7 No. 1
science and art of memory
of emotional events, especially aversive ones, tend to attach themselves
to anything around them.
Ressler Assistant Professor of Psychiatry, Center for Behavioral
in a weird way is about the future. . . . It's the sense that it's
probably going to happen again.
Bammer, Associate Professor, Graduate Institute of the Liberal Arts
My Return to the Chair
Identity and academic sacred
space in Middle Eastern and South Asian studies
Gordon D. Newby, Professor and Chair, Middle Eastern and South
for Bird Brains
An unconventioal frontier
for understanding social behavior
Donna Maney, Assistant Professor of Psychology
Politics of Advice
Biased scientific information
in government agencies
Mike Kuhar, Charles Howard Candler Professor of Neuropharmacology
How intellectual initiatives
form and flourish
Paul Jean, Associate Director of New Research Initiatives, Emory
College Office of Research, and Daniel Teodorescu, Director of Institutional
Research, Office of the Provost
Exchange: What are the “difficult pasts”
Angelika Bammer: I’m interested in memories
of things that one could not study just within the context of personal
or autobiographical memory. There are events that have individual
resonance and collective significance. I’m writing about a
Holocaust memorial, for example, in a part of Berlin called the
Bavarian Quarter, which had in the pre-war years one of the highest
percentages of Jewish residents. Albert Einstein—lots of famous
intellectuals who were Jewish and of course German—lived there.
The history of that neighborhood and what happened to its Jewish
residents became the occasion in the mid-1980s for a memorial project
that I find utterly fascinating and powerful.
That would be an example of the kind of memory that’s public
in the sense that it’s part of the historical record of the
Holocaust but in a very particular way. It involves a set of memories
that individual families are working with as legacies of a time
that shaped the present.
The difficult pasts aren’t comfortably settled yet into their
pastness; they are pasts that are still unsettling us, causing trouble
in the individual and collective psyche. We can’t really remember
them in the way I am defining memory unless we have done a certain
amount of work with them, particularly on our relationship to them.
In my opinion, without that work, remembering per se does not actually
happen. It is easy to say but hard to do, figuring out what our
relationship is to something that mattered.
AE: How do you define memory?
AB: What I call “remembering” is not
just invoking or fighting traumatic pasts. It involves being able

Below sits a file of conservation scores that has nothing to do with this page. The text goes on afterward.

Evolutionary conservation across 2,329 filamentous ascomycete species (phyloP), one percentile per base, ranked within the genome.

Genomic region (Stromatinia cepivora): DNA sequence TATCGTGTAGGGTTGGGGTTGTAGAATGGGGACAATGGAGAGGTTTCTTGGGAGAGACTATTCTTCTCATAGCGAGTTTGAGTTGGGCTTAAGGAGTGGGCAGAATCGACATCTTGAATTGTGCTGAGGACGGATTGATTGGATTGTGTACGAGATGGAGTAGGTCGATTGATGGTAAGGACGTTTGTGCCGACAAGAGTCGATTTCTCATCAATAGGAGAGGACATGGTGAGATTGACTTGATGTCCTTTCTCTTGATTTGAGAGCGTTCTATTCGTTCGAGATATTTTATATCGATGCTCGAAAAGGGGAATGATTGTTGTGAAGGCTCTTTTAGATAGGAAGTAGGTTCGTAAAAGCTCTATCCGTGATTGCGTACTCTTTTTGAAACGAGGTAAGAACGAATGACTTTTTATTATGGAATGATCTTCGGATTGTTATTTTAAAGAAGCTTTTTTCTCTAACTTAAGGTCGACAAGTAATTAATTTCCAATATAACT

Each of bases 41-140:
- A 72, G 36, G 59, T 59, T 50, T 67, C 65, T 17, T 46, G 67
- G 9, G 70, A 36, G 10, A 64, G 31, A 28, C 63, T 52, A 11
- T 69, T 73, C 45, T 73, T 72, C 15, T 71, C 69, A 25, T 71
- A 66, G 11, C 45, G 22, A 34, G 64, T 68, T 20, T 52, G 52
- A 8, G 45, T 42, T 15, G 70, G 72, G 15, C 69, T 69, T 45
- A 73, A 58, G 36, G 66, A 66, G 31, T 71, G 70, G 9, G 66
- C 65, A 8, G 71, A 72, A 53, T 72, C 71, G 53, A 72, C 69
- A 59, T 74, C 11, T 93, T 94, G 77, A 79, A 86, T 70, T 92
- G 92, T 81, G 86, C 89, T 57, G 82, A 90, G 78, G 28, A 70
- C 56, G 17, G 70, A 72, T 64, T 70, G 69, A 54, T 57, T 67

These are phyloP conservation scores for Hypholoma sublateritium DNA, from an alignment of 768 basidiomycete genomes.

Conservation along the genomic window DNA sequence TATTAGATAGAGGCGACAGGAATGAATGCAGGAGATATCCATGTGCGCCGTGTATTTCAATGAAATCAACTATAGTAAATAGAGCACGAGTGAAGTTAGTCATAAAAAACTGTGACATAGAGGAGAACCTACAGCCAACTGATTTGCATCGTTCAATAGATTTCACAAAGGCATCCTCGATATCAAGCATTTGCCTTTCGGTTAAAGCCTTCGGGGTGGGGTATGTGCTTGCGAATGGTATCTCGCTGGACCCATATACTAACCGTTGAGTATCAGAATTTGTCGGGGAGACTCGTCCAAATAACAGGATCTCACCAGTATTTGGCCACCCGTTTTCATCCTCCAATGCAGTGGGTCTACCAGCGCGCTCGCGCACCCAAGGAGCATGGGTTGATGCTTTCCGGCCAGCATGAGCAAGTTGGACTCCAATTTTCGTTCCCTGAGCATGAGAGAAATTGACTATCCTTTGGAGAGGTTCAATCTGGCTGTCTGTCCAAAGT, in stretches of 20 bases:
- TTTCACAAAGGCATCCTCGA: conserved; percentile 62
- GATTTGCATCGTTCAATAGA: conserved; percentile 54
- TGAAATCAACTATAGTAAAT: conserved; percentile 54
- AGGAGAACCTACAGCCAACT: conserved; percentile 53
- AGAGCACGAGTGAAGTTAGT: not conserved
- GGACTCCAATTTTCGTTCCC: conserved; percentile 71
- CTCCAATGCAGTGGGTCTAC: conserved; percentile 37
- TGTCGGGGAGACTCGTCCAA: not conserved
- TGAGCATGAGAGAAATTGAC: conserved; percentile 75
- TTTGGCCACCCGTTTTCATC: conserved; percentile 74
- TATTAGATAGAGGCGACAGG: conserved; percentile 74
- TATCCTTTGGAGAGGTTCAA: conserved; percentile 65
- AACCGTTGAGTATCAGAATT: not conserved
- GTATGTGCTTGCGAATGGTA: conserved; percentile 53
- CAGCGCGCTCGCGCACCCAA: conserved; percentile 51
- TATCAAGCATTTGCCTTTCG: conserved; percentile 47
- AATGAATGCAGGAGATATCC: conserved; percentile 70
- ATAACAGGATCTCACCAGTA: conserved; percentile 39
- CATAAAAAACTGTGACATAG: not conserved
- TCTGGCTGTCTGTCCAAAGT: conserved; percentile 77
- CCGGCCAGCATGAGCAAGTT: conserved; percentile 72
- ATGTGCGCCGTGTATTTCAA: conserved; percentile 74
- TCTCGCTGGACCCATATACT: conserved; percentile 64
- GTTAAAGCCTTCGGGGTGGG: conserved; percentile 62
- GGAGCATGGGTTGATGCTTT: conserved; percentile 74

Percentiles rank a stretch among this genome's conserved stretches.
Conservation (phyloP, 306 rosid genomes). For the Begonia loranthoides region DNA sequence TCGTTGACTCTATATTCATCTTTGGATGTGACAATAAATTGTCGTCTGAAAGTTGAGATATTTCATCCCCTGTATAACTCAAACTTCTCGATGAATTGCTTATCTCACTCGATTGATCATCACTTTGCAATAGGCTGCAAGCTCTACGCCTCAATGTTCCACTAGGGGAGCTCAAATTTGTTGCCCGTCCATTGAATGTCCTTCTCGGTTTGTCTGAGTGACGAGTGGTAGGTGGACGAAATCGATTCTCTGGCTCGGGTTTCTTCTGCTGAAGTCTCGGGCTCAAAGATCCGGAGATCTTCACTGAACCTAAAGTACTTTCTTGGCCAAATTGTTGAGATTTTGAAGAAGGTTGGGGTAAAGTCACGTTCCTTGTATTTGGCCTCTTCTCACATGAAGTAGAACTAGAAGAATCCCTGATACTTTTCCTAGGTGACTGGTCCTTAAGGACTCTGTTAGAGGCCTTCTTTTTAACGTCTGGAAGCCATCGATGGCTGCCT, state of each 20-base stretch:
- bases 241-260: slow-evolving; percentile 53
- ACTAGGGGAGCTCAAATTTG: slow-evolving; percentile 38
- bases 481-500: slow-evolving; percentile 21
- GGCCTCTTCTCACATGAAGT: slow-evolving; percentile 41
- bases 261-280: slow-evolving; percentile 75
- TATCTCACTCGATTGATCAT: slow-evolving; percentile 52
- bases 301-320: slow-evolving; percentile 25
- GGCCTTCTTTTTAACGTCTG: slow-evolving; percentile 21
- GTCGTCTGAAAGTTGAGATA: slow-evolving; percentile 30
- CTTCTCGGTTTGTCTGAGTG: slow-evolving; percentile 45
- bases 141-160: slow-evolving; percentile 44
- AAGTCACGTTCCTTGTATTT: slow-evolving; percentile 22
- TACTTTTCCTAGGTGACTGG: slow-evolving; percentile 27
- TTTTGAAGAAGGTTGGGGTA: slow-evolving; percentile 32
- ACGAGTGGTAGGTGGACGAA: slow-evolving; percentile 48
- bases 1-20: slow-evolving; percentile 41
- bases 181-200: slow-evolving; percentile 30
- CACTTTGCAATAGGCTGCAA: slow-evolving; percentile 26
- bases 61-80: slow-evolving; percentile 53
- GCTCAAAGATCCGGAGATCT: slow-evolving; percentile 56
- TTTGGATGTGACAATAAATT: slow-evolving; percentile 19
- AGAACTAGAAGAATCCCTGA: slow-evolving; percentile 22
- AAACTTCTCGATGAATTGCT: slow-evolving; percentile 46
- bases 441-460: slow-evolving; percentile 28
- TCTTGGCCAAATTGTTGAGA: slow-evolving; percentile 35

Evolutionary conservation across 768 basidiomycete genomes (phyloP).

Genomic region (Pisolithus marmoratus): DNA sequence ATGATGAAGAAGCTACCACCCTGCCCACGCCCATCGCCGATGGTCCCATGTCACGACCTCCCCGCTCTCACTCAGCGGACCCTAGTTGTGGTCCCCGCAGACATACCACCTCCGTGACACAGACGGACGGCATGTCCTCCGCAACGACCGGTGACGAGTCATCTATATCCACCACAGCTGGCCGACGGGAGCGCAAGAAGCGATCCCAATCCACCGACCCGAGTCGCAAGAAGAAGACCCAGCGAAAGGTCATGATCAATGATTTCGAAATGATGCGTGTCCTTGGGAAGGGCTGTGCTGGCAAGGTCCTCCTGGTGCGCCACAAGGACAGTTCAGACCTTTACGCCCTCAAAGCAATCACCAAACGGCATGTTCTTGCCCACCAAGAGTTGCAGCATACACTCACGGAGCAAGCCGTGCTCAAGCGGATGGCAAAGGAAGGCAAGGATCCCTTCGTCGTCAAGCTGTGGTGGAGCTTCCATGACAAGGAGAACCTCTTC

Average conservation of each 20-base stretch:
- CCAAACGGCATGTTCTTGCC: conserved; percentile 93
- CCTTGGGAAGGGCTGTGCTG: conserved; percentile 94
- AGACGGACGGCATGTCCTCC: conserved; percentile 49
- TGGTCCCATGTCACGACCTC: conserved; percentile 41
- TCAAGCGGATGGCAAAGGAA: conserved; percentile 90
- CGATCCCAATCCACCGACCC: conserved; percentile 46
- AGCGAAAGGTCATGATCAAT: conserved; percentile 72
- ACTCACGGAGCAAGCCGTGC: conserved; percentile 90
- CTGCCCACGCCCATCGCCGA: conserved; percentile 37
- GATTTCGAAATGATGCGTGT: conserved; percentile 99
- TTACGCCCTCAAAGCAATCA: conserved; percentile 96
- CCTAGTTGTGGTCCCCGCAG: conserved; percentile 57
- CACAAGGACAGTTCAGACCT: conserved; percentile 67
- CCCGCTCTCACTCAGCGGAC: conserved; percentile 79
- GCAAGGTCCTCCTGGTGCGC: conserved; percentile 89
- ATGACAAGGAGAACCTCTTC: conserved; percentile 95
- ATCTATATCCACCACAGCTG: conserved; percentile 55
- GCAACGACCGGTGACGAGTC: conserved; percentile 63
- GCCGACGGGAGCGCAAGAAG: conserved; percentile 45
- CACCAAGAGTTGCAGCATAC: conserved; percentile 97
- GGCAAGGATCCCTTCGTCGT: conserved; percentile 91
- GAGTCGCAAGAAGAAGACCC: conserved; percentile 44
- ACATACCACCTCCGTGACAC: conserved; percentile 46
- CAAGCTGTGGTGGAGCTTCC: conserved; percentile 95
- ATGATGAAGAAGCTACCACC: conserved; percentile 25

to acknowledge the actual pastness of something without having detached
from it, without having lost it or becoming dissociated from it.
One can acknowledge that yes, this is in the past, which means it
can’t be repaired. And I think part of the definition of trauma
is that we continue to go back to something, revisiting it, not
really understanding fully that it really is past.
Trauma in a weird way is about the future, as Derrida has argued.
It’s the sense that it’s probably going happen again.
Going back to traumatic events that you can’t change, you
can’t prevent, you can’t repair, is a really unproductive
way of remembering.
AE: How can we remember productively?
AB: That requires recognizing that something is
in the past, which is already a kind of separating, creating some
distance, and acknowledging what that event or experience meant
and continues to mean. And it’s that meaning we retain for
the present, for the future. You can deal with that in an appropriate
way in the present because the difficult part that remains has to
do with responsibility, with making a response, and with the possibility
of in fact not repairing the past—that’s the whole point.
AE: How did you get started with this research?
AB: My initial impetus was a degree of frustration
with the ongoing theories and controversies about public memorials
that take place around the politics of public memory. There are
intriguing debates, but I felt uneasy about too categorically and
too quickly attributing people’s remembering or not remembering—or
remembering something this way as opposed to that way—to their
being people with ill intentions or people who don’t want
to deal with this history. I thought of my parents, Germans who
lived through World War II there. I thought of them as good people,
as moral people, but their memories didn’t line up neatly
with the kind of post-Holocaust “we remember.” When
I was younger, that used to trouble me, and I wondered if they were
hiding or repressing something. I was persistent enough about all
of these things with them and had a good enough relationship with
them that I became certain that they were not hiding something.
I began to think that over time, as things emerge, what they remember
is what they learned to remember, partly in response to circumstances.
So my father, for example, when he remembers the war years—and
he used to be apologetic about this—what he remembers is meeting
this seventeen-year-old girl and falling in love and in 1943 marrying
her. He remembers the love of his life.
So I became intrigued by particular memories that seem incongruous
or that don’t fit the expected narrative in some ways. And
all of that got me really thinking about how memory works. It drew
me intellectually to thinking about how differences in opinion about
what the past means can happen, not apart from people’s politics
but in context of the complexity of their experiences. These things
are part of the nature of how we remember, which means how we work
with the past or don’t.